Two companies come together, with the intention of becoming one entity.
One got bought, the other paid the tab (or will pay off the investors that made the deal possible).
One is now “owned” by the other, and it’s reasonable to expect they’d — sooner or later — both join together in an undifferentiated whole.
But is that necessarily what should happen?
For the sake of argument, let’s suppose that each company has its own distinct culture. Sure, they’ve very similar, but they have been operating separately for years. And no matter how similar they may be, there are some undeniable, subtle differences.
For the sake of unity, what do you do? For the sake of the future of the company, what do you expect to happen? That the two will merge in harmonious accord? That all differences between the two will be ironed out, subsumed in the inevitable blending of corporate cultures, as badge numbers are swapped out and brand logos are altered? That everyone who differs from the new direction will float away in the grand scheme of things, gravitating towards situations that suit them better?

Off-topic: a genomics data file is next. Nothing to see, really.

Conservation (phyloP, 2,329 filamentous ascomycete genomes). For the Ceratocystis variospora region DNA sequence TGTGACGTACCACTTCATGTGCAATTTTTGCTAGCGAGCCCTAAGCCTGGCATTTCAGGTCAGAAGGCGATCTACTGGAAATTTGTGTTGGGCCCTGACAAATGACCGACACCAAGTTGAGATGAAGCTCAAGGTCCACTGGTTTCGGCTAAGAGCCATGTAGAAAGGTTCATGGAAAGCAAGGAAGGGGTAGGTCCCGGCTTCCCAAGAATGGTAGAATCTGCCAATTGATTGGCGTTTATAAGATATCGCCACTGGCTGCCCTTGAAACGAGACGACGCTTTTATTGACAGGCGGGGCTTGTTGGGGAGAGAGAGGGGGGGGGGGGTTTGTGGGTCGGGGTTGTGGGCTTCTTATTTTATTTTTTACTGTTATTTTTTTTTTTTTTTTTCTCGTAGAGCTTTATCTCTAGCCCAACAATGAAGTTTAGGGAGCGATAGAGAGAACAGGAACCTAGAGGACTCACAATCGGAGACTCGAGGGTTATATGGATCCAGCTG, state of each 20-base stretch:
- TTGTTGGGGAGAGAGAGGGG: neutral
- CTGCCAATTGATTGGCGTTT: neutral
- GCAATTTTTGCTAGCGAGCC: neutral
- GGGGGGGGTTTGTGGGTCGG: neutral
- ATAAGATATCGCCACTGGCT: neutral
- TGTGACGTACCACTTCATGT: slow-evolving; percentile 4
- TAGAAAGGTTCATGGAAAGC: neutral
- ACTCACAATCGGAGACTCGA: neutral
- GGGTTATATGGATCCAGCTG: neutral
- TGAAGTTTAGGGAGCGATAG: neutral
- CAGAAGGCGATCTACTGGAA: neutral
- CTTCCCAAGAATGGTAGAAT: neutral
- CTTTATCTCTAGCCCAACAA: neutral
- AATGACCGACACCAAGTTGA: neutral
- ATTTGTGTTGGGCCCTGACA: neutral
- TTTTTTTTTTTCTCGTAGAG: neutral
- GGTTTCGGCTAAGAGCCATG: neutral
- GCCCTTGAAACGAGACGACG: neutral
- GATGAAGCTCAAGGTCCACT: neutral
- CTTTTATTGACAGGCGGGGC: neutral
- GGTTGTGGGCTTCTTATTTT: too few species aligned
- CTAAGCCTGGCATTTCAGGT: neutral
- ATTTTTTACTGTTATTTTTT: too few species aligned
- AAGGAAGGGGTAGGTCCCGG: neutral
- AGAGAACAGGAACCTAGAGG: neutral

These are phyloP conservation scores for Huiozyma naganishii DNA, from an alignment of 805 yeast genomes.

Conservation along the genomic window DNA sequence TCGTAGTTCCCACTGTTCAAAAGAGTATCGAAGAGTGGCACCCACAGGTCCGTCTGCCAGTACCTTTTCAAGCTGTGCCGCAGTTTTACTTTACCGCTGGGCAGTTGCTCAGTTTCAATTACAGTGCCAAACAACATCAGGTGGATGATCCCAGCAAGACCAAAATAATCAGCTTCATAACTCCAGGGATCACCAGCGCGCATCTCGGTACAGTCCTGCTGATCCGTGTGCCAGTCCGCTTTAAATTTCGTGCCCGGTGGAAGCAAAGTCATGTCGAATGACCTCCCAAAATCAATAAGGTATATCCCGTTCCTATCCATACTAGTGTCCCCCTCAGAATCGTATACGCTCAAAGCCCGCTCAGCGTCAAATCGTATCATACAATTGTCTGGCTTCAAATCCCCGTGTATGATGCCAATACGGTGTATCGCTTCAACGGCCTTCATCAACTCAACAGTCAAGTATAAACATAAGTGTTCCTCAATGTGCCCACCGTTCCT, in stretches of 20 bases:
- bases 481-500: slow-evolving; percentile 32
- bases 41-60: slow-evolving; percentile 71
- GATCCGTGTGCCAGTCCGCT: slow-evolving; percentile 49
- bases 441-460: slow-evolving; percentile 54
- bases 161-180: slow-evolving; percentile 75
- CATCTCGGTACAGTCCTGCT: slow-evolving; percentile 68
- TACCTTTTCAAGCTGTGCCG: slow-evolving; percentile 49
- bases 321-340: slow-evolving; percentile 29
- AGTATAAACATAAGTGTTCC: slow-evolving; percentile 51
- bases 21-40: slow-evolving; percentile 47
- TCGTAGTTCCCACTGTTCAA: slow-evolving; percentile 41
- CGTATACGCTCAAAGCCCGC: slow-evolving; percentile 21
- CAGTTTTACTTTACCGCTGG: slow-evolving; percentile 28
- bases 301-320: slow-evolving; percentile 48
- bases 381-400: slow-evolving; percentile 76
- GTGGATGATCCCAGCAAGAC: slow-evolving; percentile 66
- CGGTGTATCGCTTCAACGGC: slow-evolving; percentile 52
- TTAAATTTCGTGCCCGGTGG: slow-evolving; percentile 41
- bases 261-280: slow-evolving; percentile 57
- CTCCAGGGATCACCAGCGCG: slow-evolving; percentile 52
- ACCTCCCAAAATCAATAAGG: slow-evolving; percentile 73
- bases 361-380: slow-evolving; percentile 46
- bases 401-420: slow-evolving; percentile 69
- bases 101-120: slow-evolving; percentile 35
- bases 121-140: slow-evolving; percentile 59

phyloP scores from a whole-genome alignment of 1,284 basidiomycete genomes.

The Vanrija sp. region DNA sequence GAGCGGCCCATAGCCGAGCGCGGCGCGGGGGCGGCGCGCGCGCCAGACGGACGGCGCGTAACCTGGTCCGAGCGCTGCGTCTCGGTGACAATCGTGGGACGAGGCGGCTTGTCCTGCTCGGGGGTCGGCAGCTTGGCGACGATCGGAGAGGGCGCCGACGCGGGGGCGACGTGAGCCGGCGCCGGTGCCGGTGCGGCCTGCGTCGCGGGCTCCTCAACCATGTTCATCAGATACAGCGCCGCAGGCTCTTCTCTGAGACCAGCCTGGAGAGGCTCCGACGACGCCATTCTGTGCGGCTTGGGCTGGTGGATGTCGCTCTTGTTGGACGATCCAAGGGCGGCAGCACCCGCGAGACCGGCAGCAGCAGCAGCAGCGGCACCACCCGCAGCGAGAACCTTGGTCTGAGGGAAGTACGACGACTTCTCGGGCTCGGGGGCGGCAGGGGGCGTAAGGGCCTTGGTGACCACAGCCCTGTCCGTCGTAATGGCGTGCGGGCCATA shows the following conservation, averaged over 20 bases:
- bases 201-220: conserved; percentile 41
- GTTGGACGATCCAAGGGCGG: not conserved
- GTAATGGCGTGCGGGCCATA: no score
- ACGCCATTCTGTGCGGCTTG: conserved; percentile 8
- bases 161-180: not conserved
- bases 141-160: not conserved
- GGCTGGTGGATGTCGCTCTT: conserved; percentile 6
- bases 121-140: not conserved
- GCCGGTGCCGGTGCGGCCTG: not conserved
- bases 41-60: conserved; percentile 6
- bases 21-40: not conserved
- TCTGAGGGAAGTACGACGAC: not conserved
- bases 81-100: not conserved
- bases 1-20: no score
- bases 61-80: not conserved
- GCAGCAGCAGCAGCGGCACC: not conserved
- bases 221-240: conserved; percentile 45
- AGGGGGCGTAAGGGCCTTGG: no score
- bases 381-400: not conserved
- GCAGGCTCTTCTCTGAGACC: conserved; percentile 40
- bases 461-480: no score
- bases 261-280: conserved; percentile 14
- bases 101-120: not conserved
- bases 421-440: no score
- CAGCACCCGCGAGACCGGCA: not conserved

Perhaps. Certainly, all of these things will happen, to some extent.
And yet, there’s more to the story. Because people are involved. And no matter what we may plan, design, or engineer, people will always do what people do — remain separate to some extent… join to some extent… and continue with some modicum of creative tension between the two states of mind and being.
Separation… distance… closeness… alienation… the eternal dance goes on and on.
Such is life.